The easiest way to increase your open rates is to use attention-grabbing headlines that make your subscribers want to open your emails. However, you should never use misleading email subject lines, just to boost open rates, as this can result in your emails being marked as spam.
Here are some articles that offer tips and best practices for email subject lines that increase open rates.
4. Reduce your spam complaints
The Return Path report notes that every time a subscriber reports an email as spam, a complaint is recorded by the mailbox provider spam filters. If complaints exceed a certain percentage, all future campaigns bypass the inbox and are sent directly to spam.
According to the article here,
“Email can be flagged as spam either automatically, as by an automated scanner installed on the recipients’ mail servers or at one of the routing points along the messages’ journey, or manually when recipients mark it as spam using their email software. Preventing these from happening is one of the most critical ways to ensure your messages get through.”
You can reduce your spam complaints by only sending emails to those who have requested it. Use a double-optin system to capture emails and don’t send too many or too few messages.
Ask your subscribers to add your email to their contact lists immediately after they subscribe. It can help their servers recognize your email as welcome, making it far more likely that it will be allowed through.
Make sure you send your emails from a recognizable FROM email address and never use an email like email@example.com in your reply email field.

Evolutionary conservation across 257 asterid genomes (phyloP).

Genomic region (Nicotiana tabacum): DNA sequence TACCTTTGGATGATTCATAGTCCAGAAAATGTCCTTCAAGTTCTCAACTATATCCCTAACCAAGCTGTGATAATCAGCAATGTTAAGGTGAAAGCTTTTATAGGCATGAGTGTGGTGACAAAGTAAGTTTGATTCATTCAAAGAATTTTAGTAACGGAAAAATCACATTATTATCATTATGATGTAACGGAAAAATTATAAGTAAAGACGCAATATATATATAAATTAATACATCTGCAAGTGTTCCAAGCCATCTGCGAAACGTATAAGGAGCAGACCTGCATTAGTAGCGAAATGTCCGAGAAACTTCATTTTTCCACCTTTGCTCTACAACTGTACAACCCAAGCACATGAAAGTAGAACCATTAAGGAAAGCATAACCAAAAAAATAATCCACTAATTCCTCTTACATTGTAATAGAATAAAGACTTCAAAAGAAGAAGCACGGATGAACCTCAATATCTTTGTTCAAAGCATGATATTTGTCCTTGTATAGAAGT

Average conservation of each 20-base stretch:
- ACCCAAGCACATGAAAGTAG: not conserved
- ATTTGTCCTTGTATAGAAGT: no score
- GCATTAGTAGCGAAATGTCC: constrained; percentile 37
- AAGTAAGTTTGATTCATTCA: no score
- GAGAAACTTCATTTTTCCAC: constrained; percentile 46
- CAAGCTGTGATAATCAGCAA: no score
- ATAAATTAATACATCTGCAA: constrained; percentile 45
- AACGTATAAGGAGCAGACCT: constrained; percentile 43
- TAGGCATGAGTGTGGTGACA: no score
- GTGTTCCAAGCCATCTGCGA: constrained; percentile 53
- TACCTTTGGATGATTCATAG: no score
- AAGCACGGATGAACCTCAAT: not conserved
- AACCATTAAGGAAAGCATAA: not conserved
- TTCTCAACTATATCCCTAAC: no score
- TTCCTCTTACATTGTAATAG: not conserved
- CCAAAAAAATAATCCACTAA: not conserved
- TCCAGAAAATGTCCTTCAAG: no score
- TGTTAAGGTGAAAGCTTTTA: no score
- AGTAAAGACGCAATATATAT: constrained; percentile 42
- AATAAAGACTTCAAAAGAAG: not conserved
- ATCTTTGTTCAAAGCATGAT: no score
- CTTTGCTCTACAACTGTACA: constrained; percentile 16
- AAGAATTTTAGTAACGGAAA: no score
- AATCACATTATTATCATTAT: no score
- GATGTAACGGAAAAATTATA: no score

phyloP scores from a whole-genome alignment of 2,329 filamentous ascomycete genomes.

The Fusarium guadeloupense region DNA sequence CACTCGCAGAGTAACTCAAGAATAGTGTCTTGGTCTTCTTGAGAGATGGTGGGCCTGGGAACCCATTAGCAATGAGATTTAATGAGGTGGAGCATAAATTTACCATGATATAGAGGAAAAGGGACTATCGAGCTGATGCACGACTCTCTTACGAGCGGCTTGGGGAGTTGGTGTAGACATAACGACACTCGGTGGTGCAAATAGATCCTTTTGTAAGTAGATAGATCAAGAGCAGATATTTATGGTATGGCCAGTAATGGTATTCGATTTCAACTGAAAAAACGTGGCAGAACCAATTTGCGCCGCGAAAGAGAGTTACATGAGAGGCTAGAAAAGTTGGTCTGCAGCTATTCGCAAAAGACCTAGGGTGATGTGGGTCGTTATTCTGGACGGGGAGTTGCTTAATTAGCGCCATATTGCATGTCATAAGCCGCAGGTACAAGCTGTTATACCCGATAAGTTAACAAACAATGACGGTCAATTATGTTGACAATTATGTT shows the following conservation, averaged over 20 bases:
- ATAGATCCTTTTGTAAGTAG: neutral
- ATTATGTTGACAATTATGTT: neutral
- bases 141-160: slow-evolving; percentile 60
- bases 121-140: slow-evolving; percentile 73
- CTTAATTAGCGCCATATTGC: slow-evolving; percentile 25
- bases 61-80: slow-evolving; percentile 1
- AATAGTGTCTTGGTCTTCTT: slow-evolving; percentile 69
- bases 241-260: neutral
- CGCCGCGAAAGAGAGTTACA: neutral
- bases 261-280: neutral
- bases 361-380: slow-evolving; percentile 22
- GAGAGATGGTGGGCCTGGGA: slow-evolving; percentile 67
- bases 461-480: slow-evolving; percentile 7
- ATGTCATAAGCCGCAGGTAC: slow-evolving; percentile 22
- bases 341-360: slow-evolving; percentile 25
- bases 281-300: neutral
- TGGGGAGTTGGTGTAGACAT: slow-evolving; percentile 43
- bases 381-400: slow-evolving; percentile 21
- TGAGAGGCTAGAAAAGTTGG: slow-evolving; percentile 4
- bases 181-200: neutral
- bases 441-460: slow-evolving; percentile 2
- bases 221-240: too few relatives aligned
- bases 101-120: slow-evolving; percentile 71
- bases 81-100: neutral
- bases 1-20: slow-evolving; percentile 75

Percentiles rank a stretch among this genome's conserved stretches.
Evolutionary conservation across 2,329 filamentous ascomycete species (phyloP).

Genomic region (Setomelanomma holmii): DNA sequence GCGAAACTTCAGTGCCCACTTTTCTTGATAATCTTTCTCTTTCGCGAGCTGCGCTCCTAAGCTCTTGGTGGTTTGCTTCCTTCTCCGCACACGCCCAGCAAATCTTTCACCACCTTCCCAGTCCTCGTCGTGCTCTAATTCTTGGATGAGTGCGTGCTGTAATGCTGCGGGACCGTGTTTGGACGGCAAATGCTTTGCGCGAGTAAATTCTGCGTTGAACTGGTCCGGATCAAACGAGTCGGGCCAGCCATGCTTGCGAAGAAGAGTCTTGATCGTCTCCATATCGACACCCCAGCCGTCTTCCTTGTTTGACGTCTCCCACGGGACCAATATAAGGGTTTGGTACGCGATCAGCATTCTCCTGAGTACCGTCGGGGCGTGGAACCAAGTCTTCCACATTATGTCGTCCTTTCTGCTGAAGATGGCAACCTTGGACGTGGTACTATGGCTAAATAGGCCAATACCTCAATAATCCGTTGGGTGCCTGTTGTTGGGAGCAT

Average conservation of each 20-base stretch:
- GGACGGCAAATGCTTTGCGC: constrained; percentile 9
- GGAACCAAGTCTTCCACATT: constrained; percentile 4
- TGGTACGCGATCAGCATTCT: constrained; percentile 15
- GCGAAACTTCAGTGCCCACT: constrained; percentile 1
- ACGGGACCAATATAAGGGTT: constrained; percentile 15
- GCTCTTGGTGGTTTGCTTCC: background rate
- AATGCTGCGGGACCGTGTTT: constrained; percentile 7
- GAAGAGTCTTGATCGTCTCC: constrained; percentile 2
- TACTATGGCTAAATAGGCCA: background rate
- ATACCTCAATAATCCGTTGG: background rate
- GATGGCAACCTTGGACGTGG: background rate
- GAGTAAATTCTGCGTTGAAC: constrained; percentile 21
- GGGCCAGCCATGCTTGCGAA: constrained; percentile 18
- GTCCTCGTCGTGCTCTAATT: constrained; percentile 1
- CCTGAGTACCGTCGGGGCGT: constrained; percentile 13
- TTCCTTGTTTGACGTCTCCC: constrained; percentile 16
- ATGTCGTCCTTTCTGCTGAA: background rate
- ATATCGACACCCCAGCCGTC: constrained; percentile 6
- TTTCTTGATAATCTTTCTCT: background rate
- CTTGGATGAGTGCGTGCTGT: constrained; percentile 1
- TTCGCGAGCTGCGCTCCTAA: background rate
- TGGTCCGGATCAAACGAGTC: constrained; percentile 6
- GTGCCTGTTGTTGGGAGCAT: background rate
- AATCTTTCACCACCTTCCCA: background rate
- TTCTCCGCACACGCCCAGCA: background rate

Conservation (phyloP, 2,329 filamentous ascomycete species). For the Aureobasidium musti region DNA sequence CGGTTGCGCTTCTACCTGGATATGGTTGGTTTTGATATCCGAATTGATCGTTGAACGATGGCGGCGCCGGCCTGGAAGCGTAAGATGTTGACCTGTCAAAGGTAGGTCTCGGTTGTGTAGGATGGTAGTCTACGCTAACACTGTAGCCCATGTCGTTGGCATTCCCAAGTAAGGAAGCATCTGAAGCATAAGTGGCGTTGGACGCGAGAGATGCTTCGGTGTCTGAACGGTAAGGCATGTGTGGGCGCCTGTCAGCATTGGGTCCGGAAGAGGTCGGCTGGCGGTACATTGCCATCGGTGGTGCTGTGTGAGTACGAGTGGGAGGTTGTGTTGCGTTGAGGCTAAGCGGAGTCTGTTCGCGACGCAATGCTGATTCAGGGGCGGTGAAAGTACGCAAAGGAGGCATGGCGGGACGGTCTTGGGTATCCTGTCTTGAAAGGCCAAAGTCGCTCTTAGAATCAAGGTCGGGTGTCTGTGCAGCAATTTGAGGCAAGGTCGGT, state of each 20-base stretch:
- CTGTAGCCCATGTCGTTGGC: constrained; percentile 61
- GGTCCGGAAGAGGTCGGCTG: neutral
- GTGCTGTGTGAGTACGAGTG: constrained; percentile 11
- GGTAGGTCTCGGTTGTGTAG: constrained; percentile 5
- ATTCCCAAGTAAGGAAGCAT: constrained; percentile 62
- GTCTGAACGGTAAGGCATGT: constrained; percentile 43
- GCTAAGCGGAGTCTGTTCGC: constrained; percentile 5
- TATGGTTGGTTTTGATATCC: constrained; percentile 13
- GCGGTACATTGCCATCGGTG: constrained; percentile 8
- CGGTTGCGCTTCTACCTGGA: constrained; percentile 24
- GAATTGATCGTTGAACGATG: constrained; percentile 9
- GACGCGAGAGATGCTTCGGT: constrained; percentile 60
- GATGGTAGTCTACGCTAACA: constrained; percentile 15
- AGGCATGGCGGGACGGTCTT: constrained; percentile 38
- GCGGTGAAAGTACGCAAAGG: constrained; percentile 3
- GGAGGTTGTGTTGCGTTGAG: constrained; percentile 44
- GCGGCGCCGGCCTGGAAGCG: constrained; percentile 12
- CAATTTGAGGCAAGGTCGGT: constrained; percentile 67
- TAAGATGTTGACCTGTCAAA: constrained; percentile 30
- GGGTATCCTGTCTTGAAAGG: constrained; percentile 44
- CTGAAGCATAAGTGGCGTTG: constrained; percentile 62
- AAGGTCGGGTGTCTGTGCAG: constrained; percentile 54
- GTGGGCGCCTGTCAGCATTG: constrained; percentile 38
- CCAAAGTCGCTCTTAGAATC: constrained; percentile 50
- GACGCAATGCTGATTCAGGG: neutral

5. Segment your lists
Segmenting your lists means you can send emails on a specific topic to only those who have requested that information from you.
Mary Kaufman recommends that you stop sending regular campaigns to your entire list and segment your list based on engagement. Treating unengaged contacts differently will not only will increase your deliverability rate, it will also ensure that more contacts will see your email in the long run.
6. Practice list hygiene
According to the Return Path report, “mailing to a large number of addresses that appear to be nearing abandonment is a negative signal to mailbox providers and factors into their spam filtering algorithms.”
It’s a good practice to clean out your list to remove bad email addresses and to remove hard and soft bounces. You should also remove unsubscribes from your list immediately.
If you want to clean out your unengaged subscribers, you can send out resubscribe links to see if your subscribers still want to be included on your list. Then delete or segment the subscribers that have not responded, to keep your list current and clean.
7. Choose a reputed list management provider
Using a reputed email list management provider can increase your deliverability rate. According to the post here,
“Popular tools are more likely to get flagged as spam simply because of the volume of emails they send out, but they’re also more likely to remedy that situation when it happens. Smaller vendors are less likely to be flagged as spam, but when they are, it can be time-consuming for them to do anything about it.”